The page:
CINCINNATI — Terana Boyd is grateful to have a flexible job and reliable daycare, but she understands those who have opted out of the region’s red-hot job market.
“It can be overwhelming,” said Boyd, customer service coordinator for Cincinnati Works. “What’s most important is having a job to be able to provide for your family, but also having a safe place for your child to be at while you’re working. You get help. You get assistance. But as soon as you make a dollar or two over, then it gets taken away. And now you’re struggling to pay, back at square one.”
Boyd’s experience offers a glimpse at the complicated calculus that has kept roughly 2.7 million women from returning to the work force after the COVID-19 pandemic. Figures released by the U.S. Department of Labor Friday showed 309,000 women stopped looking for work without having a job in September. It was one of the biggest dips in employment by women since the start of the pandemic.
“Usually, early in a recovery or an expansion, where we are right now, there’s lots of people looking for work. And it’s just not the case right now,” said Ben Ayers, senior economist for Nationwide Insurance. “We’re hoping that by the end of 2022, we’re talking about more normal conditions.”
Ayers said the primary cause of September’s dip was a lack of reliable daycare and concerns about school closures caused by COVID-19. But another factor is that many families have some financial cushion, thanks to the pandemic.
“A lot of households saved money over the past year and a half, whether they weren’t spending as much or maybe they were getting a bit higher wage or they pocketed some of that (stimulus) money that came from the government,” Ayers said. “Eventually, those households that need that second job are going to come back in. I think, to this point, it just hasn’t been a necessity yet.”
Many experts predicted women would return to work in September, as kids returned to school and federal unemployment benefits ended in all states. But an expanded child tax credit – which offers monthly payments of up to $300 per child from July to December – eased the financial pressure for many working families.
“We’re seeing probably a 15% reduction in actual candidates in the door,” said Brian Kraner, owner of Spherion Staffing of Greater Cincinnati, which scouts for workers to fill warehouse and call center jobs.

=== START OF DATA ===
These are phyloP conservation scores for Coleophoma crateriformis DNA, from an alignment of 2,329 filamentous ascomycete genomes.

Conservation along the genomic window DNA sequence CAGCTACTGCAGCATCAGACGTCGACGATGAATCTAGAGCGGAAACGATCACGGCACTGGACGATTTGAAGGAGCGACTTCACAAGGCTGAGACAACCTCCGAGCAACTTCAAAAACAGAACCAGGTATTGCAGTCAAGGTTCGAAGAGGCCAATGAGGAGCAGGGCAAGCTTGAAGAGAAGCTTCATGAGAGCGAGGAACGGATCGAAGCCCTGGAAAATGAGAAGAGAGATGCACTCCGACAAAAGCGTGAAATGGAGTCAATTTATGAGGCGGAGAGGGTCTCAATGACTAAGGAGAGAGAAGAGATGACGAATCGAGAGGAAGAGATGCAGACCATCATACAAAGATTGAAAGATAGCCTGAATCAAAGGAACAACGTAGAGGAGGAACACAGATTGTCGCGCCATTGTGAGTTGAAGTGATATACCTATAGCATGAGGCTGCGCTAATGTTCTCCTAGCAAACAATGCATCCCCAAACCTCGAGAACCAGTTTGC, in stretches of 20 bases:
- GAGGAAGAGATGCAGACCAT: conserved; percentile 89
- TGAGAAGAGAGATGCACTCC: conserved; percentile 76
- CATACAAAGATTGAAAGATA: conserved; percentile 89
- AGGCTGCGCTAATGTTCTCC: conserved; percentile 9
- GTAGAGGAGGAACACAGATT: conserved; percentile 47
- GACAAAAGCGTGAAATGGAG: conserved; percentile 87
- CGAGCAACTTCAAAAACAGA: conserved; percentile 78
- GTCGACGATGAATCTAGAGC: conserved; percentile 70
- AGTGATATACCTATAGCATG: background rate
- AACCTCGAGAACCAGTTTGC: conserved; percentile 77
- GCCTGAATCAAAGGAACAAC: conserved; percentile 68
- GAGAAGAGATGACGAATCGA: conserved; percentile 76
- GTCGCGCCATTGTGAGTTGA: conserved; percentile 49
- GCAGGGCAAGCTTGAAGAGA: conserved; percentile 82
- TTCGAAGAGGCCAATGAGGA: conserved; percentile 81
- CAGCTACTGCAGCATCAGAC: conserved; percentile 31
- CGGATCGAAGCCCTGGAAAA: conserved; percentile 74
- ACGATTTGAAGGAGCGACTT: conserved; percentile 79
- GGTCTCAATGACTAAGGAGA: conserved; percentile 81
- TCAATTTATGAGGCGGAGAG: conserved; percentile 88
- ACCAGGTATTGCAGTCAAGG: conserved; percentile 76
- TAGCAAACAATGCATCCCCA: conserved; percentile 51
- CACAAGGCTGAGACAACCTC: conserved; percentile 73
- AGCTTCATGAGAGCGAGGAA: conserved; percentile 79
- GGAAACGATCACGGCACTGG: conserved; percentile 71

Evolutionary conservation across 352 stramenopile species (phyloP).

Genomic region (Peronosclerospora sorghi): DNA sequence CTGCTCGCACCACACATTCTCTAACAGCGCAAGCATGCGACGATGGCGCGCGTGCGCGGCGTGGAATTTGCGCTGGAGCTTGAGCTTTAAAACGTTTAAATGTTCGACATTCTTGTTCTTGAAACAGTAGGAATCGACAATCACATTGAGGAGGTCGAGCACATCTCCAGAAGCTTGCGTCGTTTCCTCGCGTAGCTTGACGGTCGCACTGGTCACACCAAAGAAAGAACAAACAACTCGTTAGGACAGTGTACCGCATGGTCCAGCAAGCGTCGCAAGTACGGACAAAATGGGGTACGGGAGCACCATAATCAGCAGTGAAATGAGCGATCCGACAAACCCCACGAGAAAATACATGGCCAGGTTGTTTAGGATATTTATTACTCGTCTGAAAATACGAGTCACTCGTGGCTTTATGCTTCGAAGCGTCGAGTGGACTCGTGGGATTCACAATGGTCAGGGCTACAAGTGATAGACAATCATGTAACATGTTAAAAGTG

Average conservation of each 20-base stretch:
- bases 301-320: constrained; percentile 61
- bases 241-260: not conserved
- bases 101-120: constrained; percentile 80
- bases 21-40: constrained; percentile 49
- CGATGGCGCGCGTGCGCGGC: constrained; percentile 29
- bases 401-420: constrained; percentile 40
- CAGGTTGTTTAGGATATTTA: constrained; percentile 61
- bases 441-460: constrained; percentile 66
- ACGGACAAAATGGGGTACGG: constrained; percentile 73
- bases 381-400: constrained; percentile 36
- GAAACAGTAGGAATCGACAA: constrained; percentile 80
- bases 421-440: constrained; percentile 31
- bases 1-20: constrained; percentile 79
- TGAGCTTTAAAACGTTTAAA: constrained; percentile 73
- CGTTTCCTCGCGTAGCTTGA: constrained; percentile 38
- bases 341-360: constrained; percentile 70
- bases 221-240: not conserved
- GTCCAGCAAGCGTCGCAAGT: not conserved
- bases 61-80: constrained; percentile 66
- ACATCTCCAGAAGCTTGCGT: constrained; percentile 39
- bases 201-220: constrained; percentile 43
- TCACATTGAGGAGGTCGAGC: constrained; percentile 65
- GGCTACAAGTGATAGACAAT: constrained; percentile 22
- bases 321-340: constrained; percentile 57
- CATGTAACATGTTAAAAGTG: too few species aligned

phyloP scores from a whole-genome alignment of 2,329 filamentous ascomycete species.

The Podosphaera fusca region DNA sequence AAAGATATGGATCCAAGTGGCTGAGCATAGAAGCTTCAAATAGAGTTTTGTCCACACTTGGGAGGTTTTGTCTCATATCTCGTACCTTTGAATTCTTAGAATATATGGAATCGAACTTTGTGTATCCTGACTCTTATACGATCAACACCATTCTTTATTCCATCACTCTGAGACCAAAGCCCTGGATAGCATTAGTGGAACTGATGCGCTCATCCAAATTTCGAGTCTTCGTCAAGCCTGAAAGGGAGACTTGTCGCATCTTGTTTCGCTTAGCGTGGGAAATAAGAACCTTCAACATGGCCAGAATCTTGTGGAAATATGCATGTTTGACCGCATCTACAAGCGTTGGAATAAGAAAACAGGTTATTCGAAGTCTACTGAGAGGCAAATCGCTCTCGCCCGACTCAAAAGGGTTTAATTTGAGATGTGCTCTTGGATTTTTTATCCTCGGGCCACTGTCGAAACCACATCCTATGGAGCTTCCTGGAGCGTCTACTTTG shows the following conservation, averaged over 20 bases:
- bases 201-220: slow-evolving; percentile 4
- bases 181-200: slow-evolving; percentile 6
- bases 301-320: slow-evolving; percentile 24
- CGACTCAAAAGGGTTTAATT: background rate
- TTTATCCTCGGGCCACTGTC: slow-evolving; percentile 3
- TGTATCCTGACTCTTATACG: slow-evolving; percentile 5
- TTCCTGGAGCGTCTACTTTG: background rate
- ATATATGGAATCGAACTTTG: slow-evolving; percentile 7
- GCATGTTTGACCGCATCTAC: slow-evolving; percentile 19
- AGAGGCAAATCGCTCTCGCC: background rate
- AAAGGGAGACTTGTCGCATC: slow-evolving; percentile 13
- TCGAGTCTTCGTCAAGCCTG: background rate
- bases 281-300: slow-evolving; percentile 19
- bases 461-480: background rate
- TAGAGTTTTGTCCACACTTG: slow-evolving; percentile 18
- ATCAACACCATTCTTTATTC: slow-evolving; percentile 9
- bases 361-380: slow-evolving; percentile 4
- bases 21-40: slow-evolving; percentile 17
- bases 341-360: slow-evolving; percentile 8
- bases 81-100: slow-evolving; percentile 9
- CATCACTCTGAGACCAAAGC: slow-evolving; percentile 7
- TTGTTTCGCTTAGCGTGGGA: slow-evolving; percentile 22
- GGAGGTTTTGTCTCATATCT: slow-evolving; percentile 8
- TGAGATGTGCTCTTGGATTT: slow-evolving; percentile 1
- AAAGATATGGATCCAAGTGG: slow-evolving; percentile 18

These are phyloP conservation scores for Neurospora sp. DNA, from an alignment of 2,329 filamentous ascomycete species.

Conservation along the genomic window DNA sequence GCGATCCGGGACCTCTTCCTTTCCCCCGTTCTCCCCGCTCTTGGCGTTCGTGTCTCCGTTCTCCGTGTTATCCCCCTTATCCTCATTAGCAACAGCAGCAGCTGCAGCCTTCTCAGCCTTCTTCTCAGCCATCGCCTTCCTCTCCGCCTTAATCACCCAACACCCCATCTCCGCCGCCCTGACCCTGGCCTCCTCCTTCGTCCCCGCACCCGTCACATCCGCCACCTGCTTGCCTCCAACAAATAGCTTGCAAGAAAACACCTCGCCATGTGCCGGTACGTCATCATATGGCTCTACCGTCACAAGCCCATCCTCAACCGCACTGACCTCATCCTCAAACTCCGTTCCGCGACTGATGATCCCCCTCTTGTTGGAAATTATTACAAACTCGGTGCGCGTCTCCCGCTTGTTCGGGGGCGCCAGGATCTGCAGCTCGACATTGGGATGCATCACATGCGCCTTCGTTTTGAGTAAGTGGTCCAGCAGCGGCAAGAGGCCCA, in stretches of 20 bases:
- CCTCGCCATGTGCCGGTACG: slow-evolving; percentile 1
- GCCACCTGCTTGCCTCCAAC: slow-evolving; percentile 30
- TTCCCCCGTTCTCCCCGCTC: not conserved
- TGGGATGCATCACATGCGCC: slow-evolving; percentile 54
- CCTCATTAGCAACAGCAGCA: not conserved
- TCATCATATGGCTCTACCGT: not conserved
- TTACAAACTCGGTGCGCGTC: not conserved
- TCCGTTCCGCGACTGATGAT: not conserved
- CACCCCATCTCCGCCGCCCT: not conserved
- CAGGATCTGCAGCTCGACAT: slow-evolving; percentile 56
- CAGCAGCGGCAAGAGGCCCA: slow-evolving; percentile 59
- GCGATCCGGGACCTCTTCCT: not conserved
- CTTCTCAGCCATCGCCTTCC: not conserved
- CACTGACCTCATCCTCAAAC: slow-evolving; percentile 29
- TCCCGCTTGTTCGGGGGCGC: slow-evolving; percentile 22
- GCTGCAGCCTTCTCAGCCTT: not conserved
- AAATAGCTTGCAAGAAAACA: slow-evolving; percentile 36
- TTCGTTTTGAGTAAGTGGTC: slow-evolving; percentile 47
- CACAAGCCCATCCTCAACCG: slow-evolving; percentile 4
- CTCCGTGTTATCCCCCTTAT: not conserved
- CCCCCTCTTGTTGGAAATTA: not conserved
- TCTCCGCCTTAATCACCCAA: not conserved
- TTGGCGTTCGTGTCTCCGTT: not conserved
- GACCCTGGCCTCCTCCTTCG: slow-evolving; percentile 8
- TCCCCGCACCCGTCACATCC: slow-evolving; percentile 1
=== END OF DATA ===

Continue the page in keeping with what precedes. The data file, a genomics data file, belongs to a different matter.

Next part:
Kraner said transportation and daycare issues are the biggest reasons workers are either not taking those jobs or leaving them within days of getting hired.
“We would typically see about a 30% turnover rate. (Now) we're seeing about a 45% and often times it’s ‘My daycare fell through’ or ‘They're closed because of COVID,’ those type of reasonings,” Kraner said. “What we’ve also heard is the recent tax credit. They have a little added financial (resources) so it’s not a total hit to them” to stay home.
Staffing shortages in child care centers are exacerbating Cincinnati’s labor shortage, said Vanessa Freytag, CEO of 4C for Children, a nonprofit that promotes better child care by educating the adults that operate them. Freytag has been polling local daycare operators about the impact of the local teacher shortage.
“The programs that responded so far have approximately 3,800 seat capacity,” Freytag said. “There are 880 seats unavailable because they don’t have teachers. So, about 23% of seats in those programs are inaccessible to parents because of the extreme teacher shortage.”
Given those numbers, it isn’t surprising that women have yet to return to the work force.
“Someone has to take care of the children. And usually, in the home, it is the woman,” said Darlene Gray, a career development coach at Cincinnati Works. “It has a major impact on our members because a lot of our members are living in poverty. So they need to work and some of them desire to work, but they can’t work because they have nowhere to leave their children.”